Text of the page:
Department of Labor Issues Final 408(b)(2) Regulation

二月 3, 2012


On February 2, 2012, the Department of Labor issued a final regulation requiring that a fiduciary retaining a plan service provider obtain detailed information concerning the service provider’s fees and services in order to qualify for an exemption to ERISA’s prohibited transaction rules under ERISA § 408(b)(2). The final rule replaces an interim final rule issued on July 16, 2010, and will become effective July 1, 2012. Although the final rule retains many of the same requirements as the interim final rule, there are a number of key changes.

One significant change is a new requirement in the final rule that, in arrangements where recordkeeping services will be provided, in whole or in part, without explicit compensation, or where the explicit or direct costs to a plan for recordkeeping services may be offset or rebated based on indirect compensation received by the record keeper or its affiliates from third parties, the service provider must provide the retaining fiduciary, at the beginning of the service relationship, “a reasonable and good faith estimate of the cost to the covered plan of such recordkeeping services, including an explanation of the methodology and assumptions used to prepare the estimate and a detailed explanation of the recordkeeping services that will be provided to the covered plan.” The requirement is notable because, although service providers were already required to disclose the amount of indirect compensation under the interim final rule, the rule provided them considerable flexibility to disclose such information in dollar figures, as a percentage of assets, or by some other formula. The added requirement, however, implicitly requires that all compensation for recordkeeping be calculated in a similar manner. This is illustrated by the common example of a service provider that charges a 401(k) plan a set dollar amount for recordkeeping services, but offsets that dollar amount by any asset-based fees the service provider receives from the plan’s investment options. In order to estimate the cost of its recordkeeping services to the plan, the service provider would need to calculate the dollar amount of the offset and thus the dollar value of those asset-based fees. The actual dollar value of the asset-based fees, however, may depend greatly on factors—such as market performance and the allocation of participant assets among investment options—that are beyond the service provider’s control or ability to predict. Because the requirement itself suggests the Department’s view that the estimate is material to plan decision-making, fiduciaries will likely face challenging questions as to how they should respond when a service provider’s advance estimate proves materially inaccurate.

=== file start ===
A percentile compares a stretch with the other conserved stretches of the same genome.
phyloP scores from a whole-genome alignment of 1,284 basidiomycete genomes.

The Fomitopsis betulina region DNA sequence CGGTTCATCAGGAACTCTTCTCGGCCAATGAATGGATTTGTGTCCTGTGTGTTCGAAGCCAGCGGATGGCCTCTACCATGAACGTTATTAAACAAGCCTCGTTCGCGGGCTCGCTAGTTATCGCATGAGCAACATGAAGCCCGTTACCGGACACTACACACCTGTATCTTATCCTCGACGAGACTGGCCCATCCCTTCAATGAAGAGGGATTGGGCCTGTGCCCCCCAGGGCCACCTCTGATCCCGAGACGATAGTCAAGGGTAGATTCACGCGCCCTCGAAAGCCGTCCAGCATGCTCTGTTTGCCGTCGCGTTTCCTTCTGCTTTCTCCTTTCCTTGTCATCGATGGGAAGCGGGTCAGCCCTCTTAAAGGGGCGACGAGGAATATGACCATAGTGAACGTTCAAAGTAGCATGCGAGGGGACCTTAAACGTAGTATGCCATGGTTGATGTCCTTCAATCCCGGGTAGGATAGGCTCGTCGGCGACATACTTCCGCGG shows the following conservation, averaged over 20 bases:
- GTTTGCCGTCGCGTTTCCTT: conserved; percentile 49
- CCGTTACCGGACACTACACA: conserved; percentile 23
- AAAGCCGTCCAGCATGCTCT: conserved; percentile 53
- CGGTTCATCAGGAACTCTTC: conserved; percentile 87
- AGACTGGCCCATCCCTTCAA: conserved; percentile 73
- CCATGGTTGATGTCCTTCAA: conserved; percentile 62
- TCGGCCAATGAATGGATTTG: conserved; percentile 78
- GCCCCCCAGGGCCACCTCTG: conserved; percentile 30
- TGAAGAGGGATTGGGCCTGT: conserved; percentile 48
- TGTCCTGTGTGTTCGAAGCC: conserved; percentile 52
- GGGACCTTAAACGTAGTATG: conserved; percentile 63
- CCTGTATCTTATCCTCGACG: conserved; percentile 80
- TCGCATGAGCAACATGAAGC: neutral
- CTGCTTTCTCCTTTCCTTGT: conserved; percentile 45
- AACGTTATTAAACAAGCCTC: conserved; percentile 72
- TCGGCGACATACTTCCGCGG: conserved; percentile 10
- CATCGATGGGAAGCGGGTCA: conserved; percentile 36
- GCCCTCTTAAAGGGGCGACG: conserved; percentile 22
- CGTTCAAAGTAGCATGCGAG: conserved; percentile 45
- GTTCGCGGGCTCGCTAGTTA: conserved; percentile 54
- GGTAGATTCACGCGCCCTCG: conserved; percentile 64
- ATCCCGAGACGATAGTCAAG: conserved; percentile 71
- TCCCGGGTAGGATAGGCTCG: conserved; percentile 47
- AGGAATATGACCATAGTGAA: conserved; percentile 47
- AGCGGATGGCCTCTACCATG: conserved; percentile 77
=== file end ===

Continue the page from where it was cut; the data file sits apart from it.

Another notable change is a requirement in the final rule that, in addition to requiring the disclosure of indirect compensation that the service provider receives from third parties, a service provider must supply a description of the arrangements between it and third-party payers “pursuant to which such indirect compensation is paid.” In commentary to the final rule, the Department stated that this additional requirement is intended to allow the retaining fiduciary to analyze why third-party payers are compensating the service provider in connection with the service provider’s arrangement with the plan. Both the regulation and commentary, however, discuss the requirement in fairly general terms, leaving considerable room for debate as to how far the descriptions must go when, for example, the payments to a service provider in connection with a particular plan are part of much broader commercial relationship between the service provider and the third-party payer.

Other differences between the interim final rule and final rule include the exclusion from the rule’s requirements of certain annuity contracts and custodial accounts described in Section 403(b) of the Internal Revenue Code; alteration of the time frame within which changes in investment information must be disclosed; and adjustments to service provider disclosures to better align them with the fee disclosures plan administrators must provide plan participants. The Department’s summary of these and other changes is available at The final regulation is available at, and the Department’s fact sheet is at